Kansas University sophomore Chris Omigie is one of those guys on the Jayhawks’ football roster you probably should know something about.
This season will be his third in the program, and, because of his 6-foot-4 frame and sparkling high school resume, many paint Omigie as a guy who could’ve, and in some cases should’ve, made a splash long before now.
Not so fast.
For starters, Omigie’s still young.
Two seasons ago, when he appropriately decided to red-shirt, he was slotted behind two of the best wideouts the university ever had: Dezmon Briscoe and Kerry Meier.
Last year could have been Omigie’s big season. With Briscoe and Meier gone, there was an opening for a big-play receiver. But a new coaching staff, a new offense — his third in three seasons — and his own uncertainty held him back, and the Arlington, Texas, native finished 2010 with just 73 yards on seven receptions while playing sparingly in 10 games.
Like many of his teammates, Omigie enters 2011 bigger, faster and stronger and ready to make his mark.
That’s really nothing new.
“I feel like every year’s the year I have to do it,” Omigie said. “Whenever I’m on the field, I feel like I have to do it.”
This might be the year he gets his first real opportunity to follow through.
Although nearly a dozen receivers are vying for playing time, Omigie currently sits second on the depth chart, behind third-year sophomore Christian Matthews, a player very much in the same situation as Omigie.
Erick McGriff, another sophomore who also is beginning his third season at Kansas, is trying to find his place as well.
While that threesome, as well as red-shirt freshmen Ricki Herod, Brian Maura and Andrew Turzilli, aim to break through, the KU coaches continue to stock the cupboard with young talent.
Through six practices this fall, true freshmen Marquis Jackson and JaCorey Shepherd already have turned heads.
Although senior wideout Daymond Patterson said he, too, had been impressed by the freshmen, he cautioned against overhyping them while writing off the others.
“In recruiting now-days, you get to see so much video and all their stats and you just have such high expectations for guys,” Patterson said. “Sometimes it’s not really fair to put expectations on guys who are that young. All those young guys, they are in that spot where they can have a breakout year or a breakout game any day.”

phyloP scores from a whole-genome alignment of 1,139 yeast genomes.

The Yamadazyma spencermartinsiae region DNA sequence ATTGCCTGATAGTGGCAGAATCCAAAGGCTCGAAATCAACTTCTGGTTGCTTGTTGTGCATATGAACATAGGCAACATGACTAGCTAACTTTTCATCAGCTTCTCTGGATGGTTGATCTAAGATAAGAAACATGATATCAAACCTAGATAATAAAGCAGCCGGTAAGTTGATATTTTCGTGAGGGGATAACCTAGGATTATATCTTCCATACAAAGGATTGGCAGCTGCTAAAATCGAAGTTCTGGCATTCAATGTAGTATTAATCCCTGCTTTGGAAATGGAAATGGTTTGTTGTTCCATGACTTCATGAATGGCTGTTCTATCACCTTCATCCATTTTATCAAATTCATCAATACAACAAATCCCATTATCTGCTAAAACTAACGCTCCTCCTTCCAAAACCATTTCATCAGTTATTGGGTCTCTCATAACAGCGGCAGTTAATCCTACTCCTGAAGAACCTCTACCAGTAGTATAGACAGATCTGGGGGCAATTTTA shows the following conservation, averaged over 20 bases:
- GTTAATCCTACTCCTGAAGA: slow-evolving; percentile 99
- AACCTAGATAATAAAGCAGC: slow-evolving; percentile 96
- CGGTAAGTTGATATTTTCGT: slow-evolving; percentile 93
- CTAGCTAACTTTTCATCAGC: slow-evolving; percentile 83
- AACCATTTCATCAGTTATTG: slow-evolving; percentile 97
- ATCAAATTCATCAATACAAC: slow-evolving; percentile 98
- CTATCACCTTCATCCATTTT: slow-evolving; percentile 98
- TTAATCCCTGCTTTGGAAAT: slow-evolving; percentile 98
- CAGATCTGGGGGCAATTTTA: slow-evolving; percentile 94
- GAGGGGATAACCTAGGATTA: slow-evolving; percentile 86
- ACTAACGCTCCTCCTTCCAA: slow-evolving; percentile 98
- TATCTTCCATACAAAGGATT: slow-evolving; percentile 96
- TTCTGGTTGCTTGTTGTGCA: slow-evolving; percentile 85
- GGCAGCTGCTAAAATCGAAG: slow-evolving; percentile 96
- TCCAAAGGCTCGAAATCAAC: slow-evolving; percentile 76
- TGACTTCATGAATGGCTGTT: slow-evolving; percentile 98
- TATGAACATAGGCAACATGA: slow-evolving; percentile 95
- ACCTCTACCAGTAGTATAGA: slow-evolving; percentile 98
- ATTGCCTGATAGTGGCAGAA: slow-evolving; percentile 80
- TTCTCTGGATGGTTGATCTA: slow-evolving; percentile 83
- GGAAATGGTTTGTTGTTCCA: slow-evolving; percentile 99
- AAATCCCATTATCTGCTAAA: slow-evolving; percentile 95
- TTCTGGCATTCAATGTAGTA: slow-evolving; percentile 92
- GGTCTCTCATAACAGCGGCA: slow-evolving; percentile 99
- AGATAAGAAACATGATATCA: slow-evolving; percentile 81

When he’s not watching film of himself or his teammates, Omigie likes to study a couple of pro football’s top pass-catchers.
“The receivers I look up to the most would have to be Calvin Johnson or Andre Johnson,” Omigie said. “Them both being big receivers, 6-4, 6-5 guys who go up and get the ball, I just feel like those are two receivers that I should try to mold myself into.”
His all-time favorite is another guy who wasn’t afraid to fight for what he believed was his, on and off the gridiron.
“My favorite all-time is probably T.O., Terrell Owens,” Omigie said. “When he came to Dallas, I started watching him a lot, and I just really started liking the way he played. He didn’t leave anything in the tank. He put everything he had out there.”
That’s what Omigie plans to do this year, regardless of what it yields or how often he gets the opportunity.
“Last year, we were all real young, and I think we were dealing with a lot of nerves,” he said. “We didn’t really have any games under our belts besides high school so we were all just coming in new and fresh. Now that we’ve knocked the cobwebs off, I think we’ll be a lot better this season. It’s not gonna be too much different, it’s just gonna be a lot more assignment sound. We all know the offense better now that it’s our second year with these coaches. Everything’s gonna be a lot smoother.”